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Gender in Romeo and Juliet Judith Lorber Essay

Words: 1188 Length: 4 Pages Document Type: Essay Paper #: 24372562

Gender in Romeo and Juliet

Judith Lorber, author of "Night to his Day: The Social Construction of Gender" asserts that gender is not biologically determined, but is a construct of society. This would indicate that the process of socialization is a prime determinant in the development of gender. In other words, how a child is raised will determine his or her gender-based behavior. With this theory in mind, it is interesting to examine traditional gender roles in literature; to examine how literature of the past treated the traditional roles of male and female. William Shakespeare's Romeo and Juliet is one of the most famous works of literature in Western culture. It was written around the end of the 1500's, at a time when actors were exclusively male, and therefore all the women's roles would have been played by men. This alone would be enough to base a discussion on the traditional gender roles in society, but a more intensive look into the play will shed even more light on the role of the depiction of gender at that time. With Lorber's theory that gender is a product of socialization, the role of gender in Shakespeare's Romeo and Juliet will be discussed.

The esteemed sociologist Judith Lorber claims that "gender cannot be equated with biological and physiological differences between human females and males. The building blocks of gender are socially constructed statuses." (Lorber 17) It is society that defines gender, and the behavior associated with it, and in Western society there are two genders: male and female. How individuals that are male and female behave is a learned process called socialization, which begins in childhood and develops fully as one reaches adulthood. It is society that both expects and defines what gender is, and once it has been ascribed, "the social order constructs and holds individuals to strongly gendered norms and expectations." (Lorber 25 )

While Lorber demonstrated that gender is a social construct, she also demonstrated that gender is not always the same in all cultures. While some cultures blur the distinction between male and female, Western culture has created a tradition of only the two genders. This tradition has been a strongly held belief and attempts to cross the traditional boundaries have been vigorously opposed. Western culture strictly enforces the traditional genders roles that have been developed in order to create a clear and well…… [Read More]

References:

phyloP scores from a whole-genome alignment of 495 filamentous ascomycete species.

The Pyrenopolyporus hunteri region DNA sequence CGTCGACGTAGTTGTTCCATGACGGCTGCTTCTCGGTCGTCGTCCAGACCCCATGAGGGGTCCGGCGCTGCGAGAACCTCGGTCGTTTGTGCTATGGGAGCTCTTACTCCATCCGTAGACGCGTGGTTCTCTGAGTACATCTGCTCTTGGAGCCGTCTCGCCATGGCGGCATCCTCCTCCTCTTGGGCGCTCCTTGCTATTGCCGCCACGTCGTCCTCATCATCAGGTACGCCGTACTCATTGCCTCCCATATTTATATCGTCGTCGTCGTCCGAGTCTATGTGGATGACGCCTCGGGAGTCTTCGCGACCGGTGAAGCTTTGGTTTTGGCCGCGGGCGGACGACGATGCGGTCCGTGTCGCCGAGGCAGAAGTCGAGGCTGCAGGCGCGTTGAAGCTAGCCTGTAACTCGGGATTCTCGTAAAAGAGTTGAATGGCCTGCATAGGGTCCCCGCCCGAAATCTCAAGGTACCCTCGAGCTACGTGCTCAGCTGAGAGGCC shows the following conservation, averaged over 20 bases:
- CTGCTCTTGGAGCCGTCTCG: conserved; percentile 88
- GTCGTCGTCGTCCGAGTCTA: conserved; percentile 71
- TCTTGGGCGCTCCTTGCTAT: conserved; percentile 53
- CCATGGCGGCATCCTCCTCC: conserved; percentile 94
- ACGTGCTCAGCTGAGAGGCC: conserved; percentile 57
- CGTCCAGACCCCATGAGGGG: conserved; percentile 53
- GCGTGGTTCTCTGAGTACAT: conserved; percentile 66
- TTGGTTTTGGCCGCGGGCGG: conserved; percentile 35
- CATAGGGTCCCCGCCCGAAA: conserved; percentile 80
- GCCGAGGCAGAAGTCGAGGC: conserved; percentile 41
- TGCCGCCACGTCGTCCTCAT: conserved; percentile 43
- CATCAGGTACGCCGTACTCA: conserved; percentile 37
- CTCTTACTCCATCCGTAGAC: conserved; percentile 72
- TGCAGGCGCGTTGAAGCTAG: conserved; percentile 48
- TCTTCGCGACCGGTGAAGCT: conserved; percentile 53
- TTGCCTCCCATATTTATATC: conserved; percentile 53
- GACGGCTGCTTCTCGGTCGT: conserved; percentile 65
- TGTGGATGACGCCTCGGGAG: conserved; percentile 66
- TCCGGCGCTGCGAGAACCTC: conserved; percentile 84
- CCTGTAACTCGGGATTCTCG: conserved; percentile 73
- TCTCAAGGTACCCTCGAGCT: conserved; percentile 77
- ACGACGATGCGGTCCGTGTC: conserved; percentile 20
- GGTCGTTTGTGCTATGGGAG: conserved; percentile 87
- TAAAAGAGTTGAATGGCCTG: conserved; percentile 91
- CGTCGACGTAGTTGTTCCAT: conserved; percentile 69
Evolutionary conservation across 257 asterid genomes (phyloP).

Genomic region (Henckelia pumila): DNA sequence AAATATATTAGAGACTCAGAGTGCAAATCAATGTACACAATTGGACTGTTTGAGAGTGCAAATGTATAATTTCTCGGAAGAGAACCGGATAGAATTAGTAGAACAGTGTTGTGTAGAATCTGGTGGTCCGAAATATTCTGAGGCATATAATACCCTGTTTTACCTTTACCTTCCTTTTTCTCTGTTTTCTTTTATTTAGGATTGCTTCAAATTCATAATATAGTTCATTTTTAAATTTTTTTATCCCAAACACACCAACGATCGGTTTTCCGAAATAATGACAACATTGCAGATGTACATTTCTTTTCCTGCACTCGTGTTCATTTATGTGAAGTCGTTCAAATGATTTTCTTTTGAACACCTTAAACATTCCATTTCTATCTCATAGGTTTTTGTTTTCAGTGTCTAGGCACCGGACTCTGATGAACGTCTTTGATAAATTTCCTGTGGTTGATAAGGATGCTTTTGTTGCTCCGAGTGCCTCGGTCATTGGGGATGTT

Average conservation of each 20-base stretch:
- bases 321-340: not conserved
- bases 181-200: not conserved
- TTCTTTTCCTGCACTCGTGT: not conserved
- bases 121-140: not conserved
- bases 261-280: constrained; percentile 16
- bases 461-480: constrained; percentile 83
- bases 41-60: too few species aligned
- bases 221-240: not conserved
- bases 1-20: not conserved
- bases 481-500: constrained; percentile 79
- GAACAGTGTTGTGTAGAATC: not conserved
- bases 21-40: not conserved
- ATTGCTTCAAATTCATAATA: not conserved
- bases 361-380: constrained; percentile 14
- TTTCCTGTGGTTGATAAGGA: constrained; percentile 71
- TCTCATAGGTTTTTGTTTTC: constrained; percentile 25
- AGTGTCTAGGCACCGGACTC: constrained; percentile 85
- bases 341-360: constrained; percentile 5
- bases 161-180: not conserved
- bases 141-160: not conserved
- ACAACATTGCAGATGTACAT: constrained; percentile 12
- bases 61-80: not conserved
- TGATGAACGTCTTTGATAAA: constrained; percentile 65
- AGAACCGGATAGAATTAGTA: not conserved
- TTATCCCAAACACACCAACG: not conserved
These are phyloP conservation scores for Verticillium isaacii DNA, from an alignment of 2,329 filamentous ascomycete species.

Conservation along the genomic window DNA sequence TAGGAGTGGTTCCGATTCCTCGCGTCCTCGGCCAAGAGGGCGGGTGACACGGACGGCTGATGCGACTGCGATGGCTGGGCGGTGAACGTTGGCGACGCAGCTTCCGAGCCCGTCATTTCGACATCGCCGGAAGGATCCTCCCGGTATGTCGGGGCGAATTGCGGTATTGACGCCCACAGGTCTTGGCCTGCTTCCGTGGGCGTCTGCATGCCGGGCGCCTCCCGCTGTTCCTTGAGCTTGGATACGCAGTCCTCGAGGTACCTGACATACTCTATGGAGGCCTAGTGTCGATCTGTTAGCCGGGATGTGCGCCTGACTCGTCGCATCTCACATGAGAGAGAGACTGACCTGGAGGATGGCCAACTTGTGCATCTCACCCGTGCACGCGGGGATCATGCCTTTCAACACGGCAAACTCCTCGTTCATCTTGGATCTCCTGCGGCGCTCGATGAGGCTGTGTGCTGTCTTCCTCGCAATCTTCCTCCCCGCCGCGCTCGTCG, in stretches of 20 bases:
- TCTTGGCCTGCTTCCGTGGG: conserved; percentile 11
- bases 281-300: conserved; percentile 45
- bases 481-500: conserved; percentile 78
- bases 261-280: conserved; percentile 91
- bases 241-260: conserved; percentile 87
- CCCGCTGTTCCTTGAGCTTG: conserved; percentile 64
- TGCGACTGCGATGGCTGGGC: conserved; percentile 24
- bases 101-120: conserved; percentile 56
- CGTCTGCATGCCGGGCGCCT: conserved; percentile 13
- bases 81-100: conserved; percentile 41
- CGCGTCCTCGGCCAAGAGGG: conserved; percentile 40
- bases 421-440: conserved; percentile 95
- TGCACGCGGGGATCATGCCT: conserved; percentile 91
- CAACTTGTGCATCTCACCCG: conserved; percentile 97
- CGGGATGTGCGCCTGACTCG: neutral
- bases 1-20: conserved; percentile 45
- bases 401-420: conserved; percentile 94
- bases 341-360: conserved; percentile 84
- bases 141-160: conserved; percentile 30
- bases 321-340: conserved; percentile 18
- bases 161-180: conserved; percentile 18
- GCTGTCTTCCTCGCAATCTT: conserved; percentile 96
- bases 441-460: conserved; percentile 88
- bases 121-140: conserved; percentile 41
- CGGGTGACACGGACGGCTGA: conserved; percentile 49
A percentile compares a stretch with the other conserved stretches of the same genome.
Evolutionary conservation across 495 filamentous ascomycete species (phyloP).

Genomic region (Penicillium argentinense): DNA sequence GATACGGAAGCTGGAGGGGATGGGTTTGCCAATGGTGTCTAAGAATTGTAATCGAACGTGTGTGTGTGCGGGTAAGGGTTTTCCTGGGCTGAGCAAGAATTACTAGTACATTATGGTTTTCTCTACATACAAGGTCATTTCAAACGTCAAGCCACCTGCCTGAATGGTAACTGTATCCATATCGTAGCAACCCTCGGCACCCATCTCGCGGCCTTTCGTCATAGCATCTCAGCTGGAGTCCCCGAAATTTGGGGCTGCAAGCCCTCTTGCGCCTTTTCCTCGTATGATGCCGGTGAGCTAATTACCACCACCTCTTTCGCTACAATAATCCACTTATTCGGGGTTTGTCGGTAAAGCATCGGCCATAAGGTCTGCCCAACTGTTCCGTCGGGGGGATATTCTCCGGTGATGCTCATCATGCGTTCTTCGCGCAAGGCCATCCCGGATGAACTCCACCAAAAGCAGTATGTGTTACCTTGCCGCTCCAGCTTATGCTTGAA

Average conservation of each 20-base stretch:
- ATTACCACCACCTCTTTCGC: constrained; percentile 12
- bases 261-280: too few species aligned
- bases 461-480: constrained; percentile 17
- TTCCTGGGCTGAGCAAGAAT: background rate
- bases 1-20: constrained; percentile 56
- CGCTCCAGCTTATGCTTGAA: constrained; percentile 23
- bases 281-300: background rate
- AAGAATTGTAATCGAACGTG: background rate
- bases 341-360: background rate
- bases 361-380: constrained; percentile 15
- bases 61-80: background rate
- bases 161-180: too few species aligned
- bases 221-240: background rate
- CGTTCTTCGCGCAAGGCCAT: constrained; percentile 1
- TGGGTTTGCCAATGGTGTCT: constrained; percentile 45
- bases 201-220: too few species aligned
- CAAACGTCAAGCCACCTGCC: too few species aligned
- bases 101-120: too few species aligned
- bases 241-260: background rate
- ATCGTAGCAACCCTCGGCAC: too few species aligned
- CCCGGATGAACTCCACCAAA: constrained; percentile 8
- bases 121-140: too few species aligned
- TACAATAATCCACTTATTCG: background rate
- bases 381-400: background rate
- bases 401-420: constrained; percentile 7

Lorber, Judith. "Night to his Day." Paradoxes of Gender. New Haven: Yale UP. 1994.

Shakespeare, William. "Romeo and Juliet Script." Scribd. Web. 13 July 2011. http://www.scribd.com/doc/13433084/Romeo-Juliet-Script
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Hamlet by William Shakespeare the Play Hamlet Essay

Words: 1316 Length: 4 Pages Document Type: Essay Paper #: 41762395

Hamlet" by William Shakespeare

The play "Hamlet" by William Shakespeare has a story that revolves around the main themes of revenge and search for the truth. Shakespeare's male characters, in particular, are portrayed somewhat villainously because of the element of revenge inherent in each character's motivations in the play. Among the male characters in the play, the characters of Hamlet, Laertes, and Fortinbras emerge as the most remarkable among the numerous character in Shakespeare's piece. Many characteristics are shared among these three primary male characters. The first characteristic is that they possess the vitality of their youth, and the second one is that all of them face the world in an idealistic and somewhat naive perspective. Their being young, naive, and idealistic are the main reasons why, throughout the play, they have resorted to radical actions and behavior that will cause either their victory or downfall.

This paper will conduct a character analysis of Hamlet, Laertes, and Fortinbras' characters in relation to the events and circumstances that happened in the play "Hamlet." Furthermore, this character analysis will be accomplished using the comparative essay analysis, where the researcher will be able to give a causal relationship among the three characters, further discovering the actions, behavior, and motivations of each through their differences and similarities with each other. Texts from Shakespeare's original play and critiques on the play's character will also be used in support of the claims that will be presented in the paper.